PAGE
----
The marketer, apparently a fan of genre-bending parody for young males, will be the exclusive sponsor of the one-hour series launch, airing this Thursday. And with the deal, Comedy Central gets into the game that a lot of cable channels and networks have been playing for some time—namely, selling a highly touted episode to a single advertiser. Old Spice will use the time to air its centaur spot. You know, the disconcerting one from Wieden + Kennedy and Digital Domain that lets us peek at a half-man/half-horse while he's sudsing up in the shower. Now, if the centaur could just get a Krod Mandoon cameo appearance, everything would be connected.

—Posted by T.L. Stanley

Colbert doesn't want his likeness on just any old Iranian product

Posted on Fri Mar 13 2009

It's perfectly OK for Stephen Colbert to endorse Slice, Doritos, Spider-Man comics and a dehydrated Colombian energy drink, but it's another matter entirely when somebody steals his likeness for an ad, or as the late-night host said Thursday night, tries to "take a ride on the Colbert turnpike without paying the toll." How dare they?
  Colbert found out that a clothing store in Iran was using a purloined photo of his mug to promote a 20 percent off "Persian New Year" clothing sale. He'll have no part in advertising these "slacks-es of evil," he said, and came up with a tit-for-tat sponsorship (of a fake product) for Mahmoud Ahmadinejad. That must be the Colbert equivalent of a cease and desist. Watch the video—you'll be glad you did.

—Posted by T.L. Stanley

'South Park' takes the piss out of Pepsi with its own giddy spots

Posted on Mon Mar 9 2009

Sp-promos

The candy-colored Pepsi campaign was ripe for parody, and who better to do so than the kids of South Park? Comedy Central is airing a series of South Park promos that look just like the relentlessly peppy "Refresh everything" Pepsi commercial. Check out several of the promos here. Promoting the upcoming 13th season of South Park, they enliven Pepsi's transparent marketing message with disembodied heads and catch phrases (and sometimes gibberish) from the network's most-watched show. They're clearly having fun at the expense of the peace-and-love Pepsi vibe, as Cartman spouts his infamous "Screw you guys, I'm going home" and also offers up the lesser-known but still brilliant "Oh my Jesus Christ monkey balls." Sweeeet.
  The spots came from Comedy Central's in-house team of writer/producer Sarah Jackson, broadcast designer Dana Kinlaw, and director of on-air creative Jeffrey Blackman. South Park, no stranger to skewering well-known brands (and world leaders, celebrities, God, mom, apple pie, etc., etc.), kicks off its new season on Wednesday.

—Posted by T.L. Stanley

Visa and Tom's of Maine suffer at the hands of Stephen Colbert

Posted on Thu Feb 12 2009

Stephen Colbert is a friend to product integration—just ask Doritos, Wikipedia and Dr Pepper. But Visa and Tom's of Maine didn't fare so well during The Colbert Report on Tuesday night. Colbert, tongue in cheek, attacked an ad for the Visa Black card as just another sign of Age of Obama discrimination against white folks like himself. He was outraged! He took a line from one of the ads, "The Visa Black card is not for everyone," as a slight, and came up with a new tagline: "Visa. It's everywhere you want to be. Unless that place is a Jimmy Buffett concert."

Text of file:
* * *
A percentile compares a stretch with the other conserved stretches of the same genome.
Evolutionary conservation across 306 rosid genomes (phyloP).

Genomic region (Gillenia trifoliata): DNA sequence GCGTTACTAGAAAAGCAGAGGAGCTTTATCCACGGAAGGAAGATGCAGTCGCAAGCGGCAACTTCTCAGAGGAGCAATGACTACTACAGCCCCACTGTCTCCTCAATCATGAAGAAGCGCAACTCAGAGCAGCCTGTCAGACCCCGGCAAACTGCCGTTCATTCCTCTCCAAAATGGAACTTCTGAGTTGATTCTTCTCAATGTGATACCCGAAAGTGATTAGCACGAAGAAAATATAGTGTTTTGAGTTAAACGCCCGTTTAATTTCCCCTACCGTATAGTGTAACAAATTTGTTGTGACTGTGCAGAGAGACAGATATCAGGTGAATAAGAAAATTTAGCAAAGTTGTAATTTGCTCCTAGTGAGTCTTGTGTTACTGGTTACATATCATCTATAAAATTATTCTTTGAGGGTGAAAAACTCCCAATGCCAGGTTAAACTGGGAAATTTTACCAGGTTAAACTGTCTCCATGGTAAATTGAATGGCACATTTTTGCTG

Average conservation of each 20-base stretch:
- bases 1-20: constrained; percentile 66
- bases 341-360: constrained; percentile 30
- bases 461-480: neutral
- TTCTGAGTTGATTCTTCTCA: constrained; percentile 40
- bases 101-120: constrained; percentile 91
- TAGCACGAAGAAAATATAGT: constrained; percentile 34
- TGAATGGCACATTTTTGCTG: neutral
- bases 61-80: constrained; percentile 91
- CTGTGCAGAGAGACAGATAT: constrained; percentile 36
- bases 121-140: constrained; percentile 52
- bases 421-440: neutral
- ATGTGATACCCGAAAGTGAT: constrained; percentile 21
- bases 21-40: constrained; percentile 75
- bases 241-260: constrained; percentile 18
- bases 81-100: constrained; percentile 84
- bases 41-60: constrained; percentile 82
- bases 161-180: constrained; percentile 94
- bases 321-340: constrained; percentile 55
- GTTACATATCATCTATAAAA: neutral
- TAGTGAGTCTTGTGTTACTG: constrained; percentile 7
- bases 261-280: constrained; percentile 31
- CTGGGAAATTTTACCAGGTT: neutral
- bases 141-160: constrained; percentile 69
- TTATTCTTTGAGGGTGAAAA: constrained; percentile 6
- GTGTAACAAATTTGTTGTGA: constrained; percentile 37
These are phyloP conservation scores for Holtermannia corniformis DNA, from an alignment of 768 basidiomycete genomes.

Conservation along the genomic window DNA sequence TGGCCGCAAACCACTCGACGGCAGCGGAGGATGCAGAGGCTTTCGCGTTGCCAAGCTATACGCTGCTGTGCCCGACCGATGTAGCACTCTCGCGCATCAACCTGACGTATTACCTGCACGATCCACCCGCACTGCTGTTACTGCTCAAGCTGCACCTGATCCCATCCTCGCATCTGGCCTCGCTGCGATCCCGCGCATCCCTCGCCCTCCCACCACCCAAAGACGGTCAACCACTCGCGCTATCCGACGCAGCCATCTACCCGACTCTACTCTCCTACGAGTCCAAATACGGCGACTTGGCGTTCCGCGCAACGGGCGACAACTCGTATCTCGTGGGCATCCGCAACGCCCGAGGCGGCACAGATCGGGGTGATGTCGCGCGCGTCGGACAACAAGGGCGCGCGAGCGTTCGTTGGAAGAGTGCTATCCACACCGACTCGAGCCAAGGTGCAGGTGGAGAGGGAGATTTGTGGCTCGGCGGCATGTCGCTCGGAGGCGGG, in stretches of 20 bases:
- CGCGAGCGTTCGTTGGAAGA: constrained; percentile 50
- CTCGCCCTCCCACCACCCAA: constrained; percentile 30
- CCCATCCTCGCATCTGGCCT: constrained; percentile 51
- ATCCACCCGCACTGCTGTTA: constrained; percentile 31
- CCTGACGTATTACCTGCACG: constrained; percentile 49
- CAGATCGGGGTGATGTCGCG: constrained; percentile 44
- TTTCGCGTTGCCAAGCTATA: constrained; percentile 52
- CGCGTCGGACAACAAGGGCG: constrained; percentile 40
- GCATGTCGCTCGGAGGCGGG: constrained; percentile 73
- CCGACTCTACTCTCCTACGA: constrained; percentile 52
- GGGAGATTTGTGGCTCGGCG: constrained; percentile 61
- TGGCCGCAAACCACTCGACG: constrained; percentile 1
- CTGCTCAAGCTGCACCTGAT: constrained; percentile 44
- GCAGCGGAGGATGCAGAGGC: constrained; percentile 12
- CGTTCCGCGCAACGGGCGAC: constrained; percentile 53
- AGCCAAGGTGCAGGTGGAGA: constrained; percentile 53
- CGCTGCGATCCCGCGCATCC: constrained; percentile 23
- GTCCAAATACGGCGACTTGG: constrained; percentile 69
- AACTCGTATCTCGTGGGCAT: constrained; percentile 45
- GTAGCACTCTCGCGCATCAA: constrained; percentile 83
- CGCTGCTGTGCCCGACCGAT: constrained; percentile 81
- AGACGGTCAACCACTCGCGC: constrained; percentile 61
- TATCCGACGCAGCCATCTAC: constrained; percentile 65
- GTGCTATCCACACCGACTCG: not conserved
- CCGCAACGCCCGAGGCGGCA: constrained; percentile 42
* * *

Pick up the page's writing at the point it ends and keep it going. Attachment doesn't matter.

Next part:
He also took a swipe at Tom's of Maine, the line of all-natural products, when he showed a clip of Obama talking about the economy shedding 598,000 jobs recently—the equivalent of every job in the state of Maine. "No, not Maine!" Colbert said as a picture of Tom's popped up. "Then where would we get our deodorant that doesn't work?"

—Posted by T.L. Stanley

Demetri Martin mastering the art of low-tech social-network ads

Posted on Tue Feb 10 2009

It's not often that I write a fan letter, so you know I'm being sincere when I drop Demetri Martin a mushy note on MySpace to compliment him on his awesome moptop hairdo and stoner-comedy show, Important Things With Demetri Martin, which debuts on Comedy Central on Wednesday. The Viacom network has been plugging the program regularly for a month or so on air, and Demetri even got a little (hair and) face time during Sunday's Grammy Awards telecast on CBS. But on Monday evening, a MySpace bulletin from the Gen Y comic with the subject line "these = printable flyers for new comedy central show" was posted as a personal note to me (and Martin's other 145,473 site friends) in his own special, no-frills, Post-It-note style: "hi. i made these flyers for my show," the note began. "if you have time/interest, feel free to print one and tape it up somewhere. the show premieres on wednesday on comedy central at 10:30pm/9:30pm central. thanks. i hope you are doing well. demetri."
  The missive was followed by a quartet of hand-scribbled anti-ads with captivating headlines like "This is a flyer," "IGNORE THIS extremely new and good tv show" and "HOLY SHIT!" Golden lightning bolts were added for urgency and emphasis. God only knows what this kid has planned for Facebook.

—Posted by Beck Ebenkamp